“The market is starting to understand that online business is digital and it needs the services to support that. That’s what we’re all working toward.”
Ways to Make Life Easier With the Large Amount of Digital Transactions Today
“The other big aspect of this digital marketplace is the concept of digital trust and the whole consumer issue around people saying, “What have I done?” They’re, for example, using a cab and getting a receipt by email, doing online banking, and so forth, and worrying about keeping their identities secured.
“We need to know we can trust what we’re doing online and we’re not putting our assets and identities at risk. We see three big things around that.”
1. Trusted identities – “We’re not sure how they’ll evolve. Some countries have issued trusted IDs to consumers, where government plays a big role. In the US, we’re reluctant to go down that path, even though the government has played a big role in paper-based IDs in the past. I don’t know if North America will at some point suffer some serious incidents that will cause consumers to decide they need a proper set of digital identities issued by trusted sources like the government.”
2. The devices we’re using – “There’s a great opportunity there because of the rise of smartphones and how much people care about them. They care about those devices more than their wallets. But we need trusted channels for who we do business with through those devices. There needs to be a stronger infrastructure in place so we know a website or app is trusted when we conduct business. A lot of services are competing to become the infrastructure that will allow us to have a trusted channel between ourselves and who we interact with online.”
3. Trusted transactions – “We need to know that the audit data in a digital transaction is attributed to us, not someone else. The availability and integrity of the data is important. You need access to the data to verify your transaction, such as receiving a receipt by email. That applies to everything we do online.”
How to Properly Align Resources With Digital Transaction Security
“Companies that are providing services and products digitally, whether it’s a digital service or a tangible product you’re receiving, need to get involved and make sure everything they have in place is going to provide digital trust to their customers. For consumers, they need to know they can trust who they’re doing business with, whether it’s a company or a government.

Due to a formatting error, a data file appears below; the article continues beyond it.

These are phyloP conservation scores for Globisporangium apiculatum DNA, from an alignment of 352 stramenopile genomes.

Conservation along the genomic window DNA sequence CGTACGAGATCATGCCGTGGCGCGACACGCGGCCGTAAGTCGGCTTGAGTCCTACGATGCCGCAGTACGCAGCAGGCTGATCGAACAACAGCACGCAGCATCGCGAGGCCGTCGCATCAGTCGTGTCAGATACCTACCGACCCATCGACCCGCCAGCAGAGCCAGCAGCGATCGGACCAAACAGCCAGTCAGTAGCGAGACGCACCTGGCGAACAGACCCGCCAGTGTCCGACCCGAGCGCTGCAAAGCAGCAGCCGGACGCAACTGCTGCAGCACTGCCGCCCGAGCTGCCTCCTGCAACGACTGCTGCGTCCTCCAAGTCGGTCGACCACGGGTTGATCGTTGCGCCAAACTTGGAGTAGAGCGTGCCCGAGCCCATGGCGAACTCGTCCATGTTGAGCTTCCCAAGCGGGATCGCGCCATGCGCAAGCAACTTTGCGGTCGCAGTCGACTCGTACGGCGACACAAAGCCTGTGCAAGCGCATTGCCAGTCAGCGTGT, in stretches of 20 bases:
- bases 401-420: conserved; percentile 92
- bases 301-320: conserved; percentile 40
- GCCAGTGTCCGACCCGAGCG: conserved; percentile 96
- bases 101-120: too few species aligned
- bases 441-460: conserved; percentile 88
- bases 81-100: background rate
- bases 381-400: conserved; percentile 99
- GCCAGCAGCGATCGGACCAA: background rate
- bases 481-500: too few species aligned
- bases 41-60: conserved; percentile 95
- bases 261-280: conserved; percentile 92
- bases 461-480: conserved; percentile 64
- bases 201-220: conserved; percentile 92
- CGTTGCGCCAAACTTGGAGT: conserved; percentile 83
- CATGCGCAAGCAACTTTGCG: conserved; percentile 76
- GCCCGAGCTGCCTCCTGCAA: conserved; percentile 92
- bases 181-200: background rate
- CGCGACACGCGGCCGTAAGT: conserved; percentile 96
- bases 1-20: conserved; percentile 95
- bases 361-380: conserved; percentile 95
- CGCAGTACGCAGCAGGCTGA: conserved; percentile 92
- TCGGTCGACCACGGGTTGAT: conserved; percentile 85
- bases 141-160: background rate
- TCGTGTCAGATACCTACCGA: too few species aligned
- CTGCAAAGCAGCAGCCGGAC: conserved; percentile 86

“Standards for security are evolving, and that will help those organizations gain trust with their customers. We all know security is not where it needs to be at this point. Some of the things happening shouldn’t be happening because the technology to prevent those hacks is out there.
“Those are the biggest things that companies and governments need to think about. And we all need to make sure we’re subscribing to the same level of trust.”
Government’s Place in Digital Transactions
“Government needs to take a leadership position. They don’t do enough of that. They’re lagging behind, and government gets lost in the politics of the digital economy. Many laws prevent adoption by government agencies of digital transactions. For example, many areas of DMV transactions are off-limits to digital transactions because of out-of-date regulations that conflict with existing laws.
“We run into these issues at the local, state, and federal levels. We’re hopeful that leaders in government will become more sensitive to the fact that this situation needs to change so it’s easier for everyone to adopt digital transactions. It can create a digital gap in the economy because for some people, they don’t have to worry about digital, whereas for others, they can get a lot more done if they can do things online.
“Government has to work toward that end and make it a priority. There are several areas where things aren’t aligned yet.
“The other aspect is government adopting a leadership role with trusted identities and working with the industry to facilitate that. And they need to cater to the right things for consumers in the marketplace. Sometimes certain types of things with security have to be based on standards. That applies to individuals and companies.
“That’s something ESRA can help with.”
Goals For ESRA in 2017
“ESRA has a great role to play with industry in driving the idea of digital transactions forward, and with the idea of digital trusts as well. One of my responsibilities is with the annual conference and how we can reflect digital transactions and how the industry is evolving. We want to focus on overcoming barriers to adoption in the industry while promoting the technologies that will help that happen and getting industries like banking, mortgages, and others to get involved with the new technologies coming along next, like digital identities and blockchain.
“We all need to feel safe when conducting digital transactions in the online world. ESRA needs to push forward with public policy issues that address what government should be doing to give people access to digital transactions and conduct them in a safe and trustworthy fashion.”